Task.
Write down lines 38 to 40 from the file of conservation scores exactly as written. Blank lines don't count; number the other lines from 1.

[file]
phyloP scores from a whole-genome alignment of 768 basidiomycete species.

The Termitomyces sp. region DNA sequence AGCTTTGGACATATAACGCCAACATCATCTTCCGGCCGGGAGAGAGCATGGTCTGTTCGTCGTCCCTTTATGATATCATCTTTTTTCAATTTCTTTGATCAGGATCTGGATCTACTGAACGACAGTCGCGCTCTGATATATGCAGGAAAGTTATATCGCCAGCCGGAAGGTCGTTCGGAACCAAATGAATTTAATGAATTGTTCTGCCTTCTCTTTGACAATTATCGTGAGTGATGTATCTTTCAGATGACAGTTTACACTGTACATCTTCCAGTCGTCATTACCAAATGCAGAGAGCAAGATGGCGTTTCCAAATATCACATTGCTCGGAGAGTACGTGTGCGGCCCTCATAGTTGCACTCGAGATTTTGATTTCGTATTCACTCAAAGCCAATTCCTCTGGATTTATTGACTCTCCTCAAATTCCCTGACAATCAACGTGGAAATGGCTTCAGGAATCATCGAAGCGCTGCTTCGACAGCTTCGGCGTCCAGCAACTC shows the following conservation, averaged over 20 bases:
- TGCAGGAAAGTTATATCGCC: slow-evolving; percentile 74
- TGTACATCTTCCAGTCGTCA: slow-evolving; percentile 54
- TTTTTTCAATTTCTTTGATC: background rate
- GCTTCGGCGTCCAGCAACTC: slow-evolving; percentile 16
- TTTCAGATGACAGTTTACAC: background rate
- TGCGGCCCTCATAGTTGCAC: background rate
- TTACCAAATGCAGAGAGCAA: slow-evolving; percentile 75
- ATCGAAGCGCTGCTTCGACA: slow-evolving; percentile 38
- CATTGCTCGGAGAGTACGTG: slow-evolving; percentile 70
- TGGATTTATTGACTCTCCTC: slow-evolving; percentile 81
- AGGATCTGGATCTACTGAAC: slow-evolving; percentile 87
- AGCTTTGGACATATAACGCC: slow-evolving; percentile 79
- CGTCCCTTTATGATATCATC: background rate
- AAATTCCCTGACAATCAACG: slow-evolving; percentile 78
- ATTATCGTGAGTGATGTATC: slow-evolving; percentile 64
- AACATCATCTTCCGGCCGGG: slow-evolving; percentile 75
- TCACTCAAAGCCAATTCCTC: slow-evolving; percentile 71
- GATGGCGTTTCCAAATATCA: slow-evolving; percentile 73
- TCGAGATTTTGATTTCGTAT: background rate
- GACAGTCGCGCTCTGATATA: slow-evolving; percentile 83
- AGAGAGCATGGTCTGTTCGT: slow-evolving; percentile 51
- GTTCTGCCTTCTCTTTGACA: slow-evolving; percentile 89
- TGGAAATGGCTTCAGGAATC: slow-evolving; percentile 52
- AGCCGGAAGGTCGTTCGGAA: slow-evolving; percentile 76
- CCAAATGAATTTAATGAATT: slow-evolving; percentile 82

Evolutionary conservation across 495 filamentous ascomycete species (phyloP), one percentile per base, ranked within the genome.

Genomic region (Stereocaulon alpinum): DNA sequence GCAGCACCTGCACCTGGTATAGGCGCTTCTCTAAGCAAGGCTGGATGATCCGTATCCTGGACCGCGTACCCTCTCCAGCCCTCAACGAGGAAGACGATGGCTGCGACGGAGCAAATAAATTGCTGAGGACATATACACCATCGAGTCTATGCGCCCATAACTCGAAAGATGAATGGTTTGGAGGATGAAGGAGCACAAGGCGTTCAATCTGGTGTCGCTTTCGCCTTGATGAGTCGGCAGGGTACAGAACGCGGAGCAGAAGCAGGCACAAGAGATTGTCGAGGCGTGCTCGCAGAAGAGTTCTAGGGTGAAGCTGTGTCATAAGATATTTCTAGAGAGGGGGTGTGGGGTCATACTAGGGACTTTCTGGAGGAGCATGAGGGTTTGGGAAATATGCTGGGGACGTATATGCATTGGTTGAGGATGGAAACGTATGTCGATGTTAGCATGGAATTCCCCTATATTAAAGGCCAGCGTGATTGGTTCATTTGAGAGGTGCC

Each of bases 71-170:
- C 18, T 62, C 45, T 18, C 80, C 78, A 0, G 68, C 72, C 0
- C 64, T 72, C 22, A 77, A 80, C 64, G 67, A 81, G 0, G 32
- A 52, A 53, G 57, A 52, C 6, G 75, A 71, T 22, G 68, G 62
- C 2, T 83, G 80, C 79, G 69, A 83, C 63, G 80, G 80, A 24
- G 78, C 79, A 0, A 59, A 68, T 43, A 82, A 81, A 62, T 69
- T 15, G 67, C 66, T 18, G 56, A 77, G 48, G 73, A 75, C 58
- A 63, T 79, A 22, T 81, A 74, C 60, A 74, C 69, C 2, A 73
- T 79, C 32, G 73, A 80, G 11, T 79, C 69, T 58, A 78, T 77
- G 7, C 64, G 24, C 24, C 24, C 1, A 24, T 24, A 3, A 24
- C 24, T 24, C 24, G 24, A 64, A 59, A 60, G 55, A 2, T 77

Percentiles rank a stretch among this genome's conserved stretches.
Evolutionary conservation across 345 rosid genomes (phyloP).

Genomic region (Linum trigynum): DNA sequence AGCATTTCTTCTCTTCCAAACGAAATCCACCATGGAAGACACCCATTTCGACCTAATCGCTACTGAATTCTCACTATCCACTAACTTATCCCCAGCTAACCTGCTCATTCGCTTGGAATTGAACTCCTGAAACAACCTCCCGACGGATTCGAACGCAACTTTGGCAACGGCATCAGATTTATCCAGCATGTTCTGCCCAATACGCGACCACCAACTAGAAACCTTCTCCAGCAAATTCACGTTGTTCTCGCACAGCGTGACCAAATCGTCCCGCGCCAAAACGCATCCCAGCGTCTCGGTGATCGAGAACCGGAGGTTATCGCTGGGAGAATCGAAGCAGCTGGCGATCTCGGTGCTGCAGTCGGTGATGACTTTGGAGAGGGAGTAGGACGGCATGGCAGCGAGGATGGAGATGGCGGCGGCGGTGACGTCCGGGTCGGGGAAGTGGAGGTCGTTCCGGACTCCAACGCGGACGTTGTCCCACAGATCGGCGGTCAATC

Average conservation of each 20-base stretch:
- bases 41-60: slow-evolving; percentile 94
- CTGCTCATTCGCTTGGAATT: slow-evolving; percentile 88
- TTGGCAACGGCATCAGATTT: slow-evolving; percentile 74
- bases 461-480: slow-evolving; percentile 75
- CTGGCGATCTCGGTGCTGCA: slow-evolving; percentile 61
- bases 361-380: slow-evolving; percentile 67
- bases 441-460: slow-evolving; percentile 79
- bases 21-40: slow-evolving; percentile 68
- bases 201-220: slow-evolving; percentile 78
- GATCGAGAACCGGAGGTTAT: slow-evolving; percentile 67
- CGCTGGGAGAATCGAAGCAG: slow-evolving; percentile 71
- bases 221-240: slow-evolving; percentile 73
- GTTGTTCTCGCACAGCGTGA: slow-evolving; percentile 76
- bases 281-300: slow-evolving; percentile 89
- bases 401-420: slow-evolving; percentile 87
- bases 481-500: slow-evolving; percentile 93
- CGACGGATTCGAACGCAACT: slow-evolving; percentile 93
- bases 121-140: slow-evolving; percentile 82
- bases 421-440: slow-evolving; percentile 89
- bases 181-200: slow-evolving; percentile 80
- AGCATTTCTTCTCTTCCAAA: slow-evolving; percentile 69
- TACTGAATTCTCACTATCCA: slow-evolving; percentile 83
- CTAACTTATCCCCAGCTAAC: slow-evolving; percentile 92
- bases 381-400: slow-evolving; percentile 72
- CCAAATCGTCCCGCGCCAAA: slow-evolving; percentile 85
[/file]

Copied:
- T 79, C 32, G 73, A 80, G 11, T 79, C 69, T 58, A 78, T 77
- G 7, C 64, G 24, C 24, C 24, C 1, A 24, T 24, A 3, A 24
- C 24, T 24, C 24, G 24, A 64, A 59, A 60, G 55, A 2, T 77